The practice of Islam among the Soninké migrants has known different phases, which correspond to the chronology of their accommodation process. During the 1960s Islam was not frequently practised in the foyers. Much like in the Islamic conception of dar al-harb, the land where Islam is absent, as opposed to dar al-Islam, the land of Islam, this generation of migrants thought of their stay in France as temporary and where they should not stick roots. Over the 1970s and 1980s, mobility to France become more and more prevalent in the community and their permanence in Europe more accepted, so that the community was confronted by the necessity of reformulating Islam transculturally, that is, to find ways to practise it abroad and justify its worshipping in the kafirs lands. The Soninkés started to open their daawa, inspired in its most rigorist reform movement by the Wahabyya. Their faithful were called sunnagummu, as they advocated a return to the “purest” tradition of the Sunna. In the end, the movement could not create an alternative to the essentially political/social organization of the Soninké community in France (Timera, 1996, p. 252).

The first Soninké daawa (الدعوة), Sufi order, in France, which gathered a host of worshippers, was founded by Mamadou Diana, from the village of Soninkara, Mali. He studied the Qur’an in France and only after his return from Morocco in 1974, did he start preaching at his daawa among his compatriots, spreading his message around the Soninké foyers in Paris, Le Havre and Lille. Timera (ibid) suggests that the growth and success of the daawa was intended to provide the Soninké of France with a motivation to practise Islam; back in the village such a role was fulfilled by the family and the moodi, the marabout (spiritual leader), both absent after migration. Qur’an and Arabic classes started taking place in the foyers, enhancing the importance of literates and intellectuals, such as the imams, over the marabouts. Among the Soninkés in France, the Islamic awakening meant a contraposition to the lineage authority in favour of the clerics, in contrast with the latter’s secondary role back in the village. Mamadou Diana was later assassinated, his death apparently linked to the project of building a mosque. The role of the daawa lost its vigour, so much so that Islam among the Soninkés is now more a matter of personal devotion than a phenomenon organised around a daawa (pp. 175-178).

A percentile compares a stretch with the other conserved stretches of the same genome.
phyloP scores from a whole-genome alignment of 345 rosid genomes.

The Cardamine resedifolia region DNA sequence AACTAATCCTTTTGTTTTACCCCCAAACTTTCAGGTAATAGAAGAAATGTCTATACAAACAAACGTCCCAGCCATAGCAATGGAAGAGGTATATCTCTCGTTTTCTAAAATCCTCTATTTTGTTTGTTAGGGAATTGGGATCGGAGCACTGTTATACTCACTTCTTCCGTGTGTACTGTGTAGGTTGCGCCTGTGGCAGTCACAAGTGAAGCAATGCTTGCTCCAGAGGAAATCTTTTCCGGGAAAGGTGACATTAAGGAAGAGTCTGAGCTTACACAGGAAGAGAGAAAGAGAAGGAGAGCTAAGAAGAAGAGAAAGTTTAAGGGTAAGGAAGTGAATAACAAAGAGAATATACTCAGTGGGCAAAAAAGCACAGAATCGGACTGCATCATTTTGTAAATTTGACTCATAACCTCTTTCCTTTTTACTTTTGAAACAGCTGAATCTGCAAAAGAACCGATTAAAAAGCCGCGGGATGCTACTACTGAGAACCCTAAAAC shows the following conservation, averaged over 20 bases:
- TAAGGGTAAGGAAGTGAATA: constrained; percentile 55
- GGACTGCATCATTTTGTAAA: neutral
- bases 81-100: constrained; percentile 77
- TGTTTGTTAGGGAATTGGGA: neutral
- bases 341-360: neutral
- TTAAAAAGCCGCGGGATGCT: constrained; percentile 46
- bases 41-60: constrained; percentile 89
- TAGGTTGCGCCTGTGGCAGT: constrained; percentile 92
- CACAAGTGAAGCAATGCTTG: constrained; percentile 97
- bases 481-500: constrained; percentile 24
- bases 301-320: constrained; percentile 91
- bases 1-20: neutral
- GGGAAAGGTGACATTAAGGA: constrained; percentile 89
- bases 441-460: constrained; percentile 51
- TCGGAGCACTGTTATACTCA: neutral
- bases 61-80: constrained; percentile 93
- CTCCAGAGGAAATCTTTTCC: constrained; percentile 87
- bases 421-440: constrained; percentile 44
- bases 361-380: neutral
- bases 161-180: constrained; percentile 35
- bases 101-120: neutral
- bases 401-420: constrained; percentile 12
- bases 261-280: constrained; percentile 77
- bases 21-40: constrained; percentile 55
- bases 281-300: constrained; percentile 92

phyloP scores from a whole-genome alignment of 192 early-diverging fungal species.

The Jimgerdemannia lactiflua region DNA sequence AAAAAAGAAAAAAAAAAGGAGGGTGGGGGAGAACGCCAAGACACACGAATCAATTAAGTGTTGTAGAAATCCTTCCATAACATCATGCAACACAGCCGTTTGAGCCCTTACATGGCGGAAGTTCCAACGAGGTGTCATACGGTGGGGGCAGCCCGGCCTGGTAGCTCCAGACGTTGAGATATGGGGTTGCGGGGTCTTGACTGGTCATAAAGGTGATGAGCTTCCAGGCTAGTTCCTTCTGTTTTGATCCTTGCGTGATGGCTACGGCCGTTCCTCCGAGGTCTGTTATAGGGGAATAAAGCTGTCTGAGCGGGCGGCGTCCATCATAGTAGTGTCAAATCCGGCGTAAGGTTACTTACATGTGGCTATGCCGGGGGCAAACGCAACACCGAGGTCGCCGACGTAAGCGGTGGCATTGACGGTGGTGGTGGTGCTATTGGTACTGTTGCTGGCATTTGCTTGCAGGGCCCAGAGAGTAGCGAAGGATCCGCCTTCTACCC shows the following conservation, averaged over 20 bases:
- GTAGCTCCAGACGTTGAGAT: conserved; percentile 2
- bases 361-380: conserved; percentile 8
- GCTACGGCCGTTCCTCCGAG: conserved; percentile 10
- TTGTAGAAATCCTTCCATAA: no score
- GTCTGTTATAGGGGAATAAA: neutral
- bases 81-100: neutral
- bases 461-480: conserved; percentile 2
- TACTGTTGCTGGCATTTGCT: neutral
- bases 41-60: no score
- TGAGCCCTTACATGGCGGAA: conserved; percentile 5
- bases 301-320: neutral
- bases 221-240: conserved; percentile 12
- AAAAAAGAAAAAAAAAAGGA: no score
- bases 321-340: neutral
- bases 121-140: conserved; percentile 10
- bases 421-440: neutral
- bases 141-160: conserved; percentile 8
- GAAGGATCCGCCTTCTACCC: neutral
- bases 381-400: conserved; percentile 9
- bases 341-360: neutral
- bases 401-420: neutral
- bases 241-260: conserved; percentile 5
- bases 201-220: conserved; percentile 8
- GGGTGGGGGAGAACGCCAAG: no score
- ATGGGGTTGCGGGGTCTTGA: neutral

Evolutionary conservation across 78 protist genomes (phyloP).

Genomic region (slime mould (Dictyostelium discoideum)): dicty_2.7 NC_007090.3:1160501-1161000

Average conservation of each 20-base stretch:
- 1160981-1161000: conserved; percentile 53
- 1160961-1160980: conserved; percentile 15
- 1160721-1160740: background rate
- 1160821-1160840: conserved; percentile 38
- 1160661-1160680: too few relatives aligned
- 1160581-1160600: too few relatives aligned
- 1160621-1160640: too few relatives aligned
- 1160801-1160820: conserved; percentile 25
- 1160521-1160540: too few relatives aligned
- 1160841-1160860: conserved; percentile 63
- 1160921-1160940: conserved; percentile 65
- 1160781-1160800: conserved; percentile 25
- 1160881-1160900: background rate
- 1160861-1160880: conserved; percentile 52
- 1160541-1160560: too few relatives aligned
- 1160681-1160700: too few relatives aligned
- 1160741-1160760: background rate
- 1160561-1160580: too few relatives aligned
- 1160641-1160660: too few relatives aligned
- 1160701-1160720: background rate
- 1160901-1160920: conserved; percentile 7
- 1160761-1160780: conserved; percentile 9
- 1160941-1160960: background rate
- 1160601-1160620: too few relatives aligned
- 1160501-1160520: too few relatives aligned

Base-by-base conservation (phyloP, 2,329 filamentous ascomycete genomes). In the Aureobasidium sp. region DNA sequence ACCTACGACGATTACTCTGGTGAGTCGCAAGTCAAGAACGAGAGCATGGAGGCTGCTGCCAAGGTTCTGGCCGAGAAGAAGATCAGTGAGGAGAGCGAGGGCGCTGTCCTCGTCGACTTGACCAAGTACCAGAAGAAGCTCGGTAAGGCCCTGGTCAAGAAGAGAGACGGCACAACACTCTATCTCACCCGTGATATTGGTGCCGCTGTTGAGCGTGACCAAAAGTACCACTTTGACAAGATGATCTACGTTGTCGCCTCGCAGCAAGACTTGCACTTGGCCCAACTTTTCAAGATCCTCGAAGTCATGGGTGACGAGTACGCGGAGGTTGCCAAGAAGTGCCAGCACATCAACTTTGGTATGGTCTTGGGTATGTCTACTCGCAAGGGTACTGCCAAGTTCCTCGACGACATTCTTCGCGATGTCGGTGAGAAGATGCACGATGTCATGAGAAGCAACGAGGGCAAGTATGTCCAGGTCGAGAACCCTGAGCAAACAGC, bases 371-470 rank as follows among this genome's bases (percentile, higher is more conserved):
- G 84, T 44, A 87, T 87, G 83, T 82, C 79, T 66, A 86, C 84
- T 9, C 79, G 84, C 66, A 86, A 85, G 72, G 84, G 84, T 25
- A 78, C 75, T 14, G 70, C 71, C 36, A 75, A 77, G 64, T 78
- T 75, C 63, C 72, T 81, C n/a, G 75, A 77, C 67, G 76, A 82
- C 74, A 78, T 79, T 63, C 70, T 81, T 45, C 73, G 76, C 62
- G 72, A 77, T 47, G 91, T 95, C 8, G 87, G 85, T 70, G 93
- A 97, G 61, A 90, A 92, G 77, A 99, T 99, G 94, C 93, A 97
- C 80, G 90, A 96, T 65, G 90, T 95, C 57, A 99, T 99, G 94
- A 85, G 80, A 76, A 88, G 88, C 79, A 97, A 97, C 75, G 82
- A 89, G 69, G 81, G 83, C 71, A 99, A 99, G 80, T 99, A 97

Diop (et al., 1996) informs us that the first mosque in a ‘black African residence appeared in 1967, at the ground floor of foyer La Commanderie”, in the nineteenth borough of Paris. “In 1977, a second foyer” opened its doors to a mosque and “now almost all of them have prayer rooms, which are subsidized by all residents of the foyer, whether Muslim or not. The UNAFO, the principle organization of black African foyers, has 126 foyers in the Île-de-France region of which 119 have prayer rooms” (p. 82).

The Imam at Foyer93

At Foyer93, Friday prayers take place in the court, since the prayer room is very small. The imam is Djibril. He is a man in his sixties, from the village of Gory, Mali. He had come to France in the 1970s, when the increased Soninké and, more broadly, African migration to France enjoyed few restrictions and more adequate job opportunities. He has now four wives and twelve children who live in the village. As he states, any journey to Gory is an occasion to increase the family: during my fieldwork in Paris, he went back once for the birth of his baby girl.